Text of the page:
But for every weak idea presented in the pages of SARP, there are also beautiful moments that give voice to our imprisoned comrades, that remember our dead, and that call for nothing less than a revolution to liberate non-humans from the tyranny of the human species. Barry wrote with an intensity and single minded dedication that reminds us of just how precious each second spent fighting is, and how we must stop wasting those ticks of the clock. To Barry, life, and even death, should be utilized battling the scourge of speciesism. These newsletters are Barry’s voice ringing out from decades past, telling us to ACT NOW in solidarity with the animal nations.
Facklan (1996-1997 Umea, Sweden)
(Editors note: Facklan is a Swedish language publication that we bring to you due to its historical significance. Umea, Sweden produced one of the most remarkable animal liberation communities of the 1990s. Their influence was so strong that politicians in Sweden stated in national media that they feared animal rightists may collapse the countries infrastructure, both through sabotage and the conversion of the nations youth to veganism. Facklan was produced during the infancy of this tiny, but formidable uprising. One of our readers from Sweden has offered the summary that follows.)
Facklan (The Torch) was a Swedish magazine supporting the A.L.F. and
other radical groups fighting for the animals. It was released in four
issues in 1996-1997, during the biggest peak of A.L.F. activity in the
1990:ies in Sweden. The magazine was based in the northern city Umea,
which was well known for it’s number of vegans and animal rights
activists, militant (all fur shops closed in Umea as a result of the
A.L.F.) as well as non militant (almost 50 percent of the students at
some schools were vegetarians). Umea was often referred to as the
“Vegan Mecca”, and was also well known for bands promoting the animal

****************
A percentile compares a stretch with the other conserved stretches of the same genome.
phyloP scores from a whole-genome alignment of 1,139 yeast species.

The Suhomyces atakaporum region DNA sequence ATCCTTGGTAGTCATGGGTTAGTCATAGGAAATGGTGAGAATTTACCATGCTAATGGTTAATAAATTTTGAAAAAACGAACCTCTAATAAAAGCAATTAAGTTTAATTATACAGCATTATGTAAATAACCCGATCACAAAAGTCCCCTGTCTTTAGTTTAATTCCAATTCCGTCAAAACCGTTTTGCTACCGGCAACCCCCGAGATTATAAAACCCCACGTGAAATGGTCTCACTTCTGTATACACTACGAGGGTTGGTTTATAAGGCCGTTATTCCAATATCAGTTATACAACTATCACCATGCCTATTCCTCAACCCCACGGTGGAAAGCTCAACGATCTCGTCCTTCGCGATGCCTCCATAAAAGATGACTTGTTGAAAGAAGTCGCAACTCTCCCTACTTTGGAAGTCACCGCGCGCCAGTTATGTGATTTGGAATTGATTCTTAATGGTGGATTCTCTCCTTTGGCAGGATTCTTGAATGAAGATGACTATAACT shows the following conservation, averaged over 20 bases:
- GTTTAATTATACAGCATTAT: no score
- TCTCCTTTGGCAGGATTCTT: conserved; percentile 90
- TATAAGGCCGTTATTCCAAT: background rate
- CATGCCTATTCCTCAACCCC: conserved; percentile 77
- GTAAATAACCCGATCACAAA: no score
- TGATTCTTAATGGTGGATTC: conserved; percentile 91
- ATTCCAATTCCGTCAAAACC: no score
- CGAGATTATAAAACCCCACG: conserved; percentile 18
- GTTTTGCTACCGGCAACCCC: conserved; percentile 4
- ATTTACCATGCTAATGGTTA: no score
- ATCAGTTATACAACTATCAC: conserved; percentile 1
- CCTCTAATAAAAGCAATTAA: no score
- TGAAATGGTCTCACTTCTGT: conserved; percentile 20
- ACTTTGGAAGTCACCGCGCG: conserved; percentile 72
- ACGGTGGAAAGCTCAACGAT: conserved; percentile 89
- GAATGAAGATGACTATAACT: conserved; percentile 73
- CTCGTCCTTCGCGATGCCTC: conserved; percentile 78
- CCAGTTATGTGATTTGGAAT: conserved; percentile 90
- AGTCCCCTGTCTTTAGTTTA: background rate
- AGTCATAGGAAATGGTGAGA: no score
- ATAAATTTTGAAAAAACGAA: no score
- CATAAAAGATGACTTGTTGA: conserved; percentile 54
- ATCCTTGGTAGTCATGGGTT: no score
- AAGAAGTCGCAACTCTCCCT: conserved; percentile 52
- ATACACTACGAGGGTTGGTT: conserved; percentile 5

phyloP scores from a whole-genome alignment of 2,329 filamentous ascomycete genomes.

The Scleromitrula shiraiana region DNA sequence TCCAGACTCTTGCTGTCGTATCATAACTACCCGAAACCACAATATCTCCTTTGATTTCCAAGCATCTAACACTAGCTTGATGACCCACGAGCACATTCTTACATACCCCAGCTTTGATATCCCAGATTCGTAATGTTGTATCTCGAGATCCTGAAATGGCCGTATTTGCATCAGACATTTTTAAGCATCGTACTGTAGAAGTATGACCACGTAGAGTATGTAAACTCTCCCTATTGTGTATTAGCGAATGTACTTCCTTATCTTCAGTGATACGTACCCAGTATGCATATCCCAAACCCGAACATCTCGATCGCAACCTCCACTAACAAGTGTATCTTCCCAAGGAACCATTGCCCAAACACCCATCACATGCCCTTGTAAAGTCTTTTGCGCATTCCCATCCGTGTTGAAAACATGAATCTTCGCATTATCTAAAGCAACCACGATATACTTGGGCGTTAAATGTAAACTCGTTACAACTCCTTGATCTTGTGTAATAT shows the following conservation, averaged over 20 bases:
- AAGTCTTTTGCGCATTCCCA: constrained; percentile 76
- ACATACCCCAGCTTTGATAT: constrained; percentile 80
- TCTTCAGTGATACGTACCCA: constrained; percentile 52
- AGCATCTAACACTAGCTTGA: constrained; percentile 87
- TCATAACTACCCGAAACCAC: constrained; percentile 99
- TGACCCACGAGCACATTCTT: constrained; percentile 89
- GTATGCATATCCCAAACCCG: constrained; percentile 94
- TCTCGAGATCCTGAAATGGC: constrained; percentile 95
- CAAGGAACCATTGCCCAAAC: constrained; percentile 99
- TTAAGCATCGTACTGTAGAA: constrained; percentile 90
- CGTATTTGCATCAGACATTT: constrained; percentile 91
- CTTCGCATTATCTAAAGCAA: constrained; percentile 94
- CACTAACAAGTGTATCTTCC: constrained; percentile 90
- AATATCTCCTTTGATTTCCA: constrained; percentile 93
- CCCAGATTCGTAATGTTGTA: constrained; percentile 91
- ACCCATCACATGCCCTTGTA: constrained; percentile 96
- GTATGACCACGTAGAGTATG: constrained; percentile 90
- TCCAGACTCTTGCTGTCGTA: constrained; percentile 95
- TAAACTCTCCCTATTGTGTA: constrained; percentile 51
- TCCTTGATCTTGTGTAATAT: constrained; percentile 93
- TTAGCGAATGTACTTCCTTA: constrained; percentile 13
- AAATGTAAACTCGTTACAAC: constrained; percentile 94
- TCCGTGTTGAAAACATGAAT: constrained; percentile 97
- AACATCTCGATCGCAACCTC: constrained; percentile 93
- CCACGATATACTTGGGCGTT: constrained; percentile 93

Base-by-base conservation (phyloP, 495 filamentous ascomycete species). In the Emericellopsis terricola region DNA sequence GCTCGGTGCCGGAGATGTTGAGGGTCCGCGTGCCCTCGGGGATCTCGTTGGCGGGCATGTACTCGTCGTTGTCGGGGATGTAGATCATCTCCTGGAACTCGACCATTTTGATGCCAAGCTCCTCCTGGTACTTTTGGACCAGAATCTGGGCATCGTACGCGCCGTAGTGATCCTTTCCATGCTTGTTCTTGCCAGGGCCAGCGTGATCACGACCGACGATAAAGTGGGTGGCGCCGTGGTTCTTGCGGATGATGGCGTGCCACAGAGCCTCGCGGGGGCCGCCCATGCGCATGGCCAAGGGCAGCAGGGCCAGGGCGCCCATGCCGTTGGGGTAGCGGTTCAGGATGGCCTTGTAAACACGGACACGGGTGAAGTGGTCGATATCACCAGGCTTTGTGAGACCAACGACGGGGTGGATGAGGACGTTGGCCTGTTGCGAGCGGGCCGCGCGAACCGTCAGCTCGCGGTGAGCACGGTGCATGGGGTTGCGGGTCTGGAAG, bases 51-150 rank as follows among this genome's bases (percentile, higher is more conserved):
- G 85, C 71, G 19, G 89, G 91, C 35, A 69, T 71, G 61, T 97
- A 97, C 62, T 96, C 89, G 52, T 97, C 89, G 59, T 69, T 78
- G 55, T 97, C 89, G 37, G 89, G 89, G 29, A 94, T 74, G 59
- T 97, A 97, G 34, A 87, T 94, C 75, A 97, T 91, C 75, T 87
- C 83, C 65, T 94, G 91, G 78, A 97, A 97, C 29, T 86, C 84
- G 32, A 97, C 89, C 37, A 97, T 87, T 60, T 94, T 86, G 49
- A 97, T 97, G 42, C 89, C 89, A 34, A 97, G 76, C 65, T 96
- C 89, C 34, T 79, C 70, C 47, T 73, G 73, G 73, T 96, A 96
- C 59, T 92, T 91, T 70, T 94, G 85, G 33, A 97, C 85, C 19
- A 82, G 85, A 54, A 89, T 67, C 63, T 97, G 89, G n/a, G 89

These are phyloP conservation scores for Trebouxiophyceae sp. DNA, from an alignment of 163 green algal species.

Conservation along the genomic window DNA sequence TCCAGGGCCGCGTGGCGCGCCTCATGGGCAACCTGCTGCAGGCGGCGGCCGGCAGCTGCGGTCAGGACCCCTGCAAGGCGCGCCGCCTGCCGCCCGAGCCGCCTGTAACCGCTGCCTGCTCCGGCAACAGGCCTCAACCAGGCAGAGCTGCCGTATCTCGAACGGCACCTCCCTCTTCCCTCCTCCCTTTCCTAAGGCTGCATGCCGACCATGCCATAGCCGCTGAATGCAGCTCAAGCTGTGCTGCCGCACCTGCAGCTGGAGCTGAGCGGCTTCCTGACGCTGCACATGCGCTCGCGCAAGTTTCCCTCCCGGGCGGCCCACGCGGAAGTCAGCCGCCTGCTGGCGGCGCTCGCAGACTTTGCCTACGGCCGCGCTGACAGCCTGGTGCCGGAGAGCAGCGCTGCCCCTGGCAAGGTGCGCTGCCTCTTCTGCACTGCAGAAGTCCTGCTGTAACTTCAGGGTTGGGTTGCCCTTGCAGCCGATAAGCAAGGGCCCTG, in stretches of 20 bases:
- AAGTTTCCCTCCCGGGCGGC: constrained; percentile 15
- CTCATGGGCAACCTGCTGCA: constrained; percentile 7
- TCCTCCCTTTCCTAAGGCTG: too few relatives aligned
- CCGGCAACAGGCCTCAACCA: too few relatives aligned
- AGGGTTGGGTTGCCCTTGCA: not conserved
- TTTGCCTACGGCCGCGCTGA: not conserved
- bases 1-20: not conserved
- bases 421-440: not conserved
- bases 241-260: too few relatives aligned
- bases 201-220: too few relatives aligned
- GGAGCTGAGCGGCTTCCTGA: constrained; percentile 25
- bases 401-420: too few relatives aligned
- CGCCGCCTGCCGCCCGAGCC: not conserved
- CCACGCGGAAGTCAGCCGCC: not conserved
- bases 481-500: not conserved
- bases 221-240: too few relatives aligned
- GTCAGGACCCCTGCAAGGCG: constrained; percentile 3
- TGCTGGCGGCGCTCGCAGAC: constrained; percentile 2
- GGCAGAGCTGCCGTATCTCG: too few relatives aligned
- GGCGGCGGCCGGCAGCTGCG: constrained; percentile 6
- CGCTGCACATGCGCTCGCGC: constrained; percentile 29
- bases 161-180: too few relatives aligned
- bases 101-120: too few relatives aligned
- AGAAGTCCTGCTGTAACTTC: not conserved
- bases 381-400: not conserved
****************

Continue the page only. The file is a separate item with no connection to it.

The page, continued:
rights message, such as Refused.
The first issue contained translated interviews etc from mainly UK and
US sources, and also had copied text from the Swedish militant
activist/anarchist manual Lila Svarta. Of course there was also a
diary of actions and addresses to imprisoned animal rights activists.
Two spreads were also dedicated to show mainstream media articles from
the time, also serving as a sign of the impact of the A.L.F. activity.
During the later issues, more of the content was produced by Swedish
authors. In the second issue, there were a lot of more news from
Sweden and Finland, letters to the editor, communiques from the newly
started group The Wild Minks, a report from the riot against the fur
auction in Skara, a piece on the repression of Umea acitivists,
reviews of records under the headline “Activist Core”, and now also a
diary of actions focusing on Sweden. Content from abroad was still
used though, this time information from The Final Nail and on Barry
Horne. On the last page, a summary in English was also published for
the foreign readers.
The third issue contained an exclusive interview with The Wild Minks,
the group that got most feared among the fur farmers, for liberating
minks and setting fire to properties of the fur industry. An address
list to all Swedish fur farms was published together with slogans such
as “What are you waiting for?”. There were critical articles directed
to hardcore posers, as well as articles about how animals that had
been liberated were doing in their new homes.
The fourth and the last issue contained more articles like “How the
Raid was Done” – often raids that the police had said were so
professional it had to have been carried out by professionals from
abroad… One person urges for a Swedish A.L.F. Supporters Group, and
a spokesperson who could defend the actions openly. Til now, this had
only been done my anonymous activists in balaclavas, or by Emelie
E:son, an anonymous A.L.F. activist from the 1980:ies. Focus was also
targeted on groups trying to attack Peter Singer (who was at a visit
in Sweden during this period), there was a big report from the animal
rights campaigning and activity against the vivisection at the Umea
University, as well as more information directly from The Wild Minks.
After the last issue, a Swedish A.L.F. Supporters Group was founded,
doing both work towards the media as towards prisoners and the animal
rights movement in general. They also released their own magazine,
later named Befriaren (The Liberator).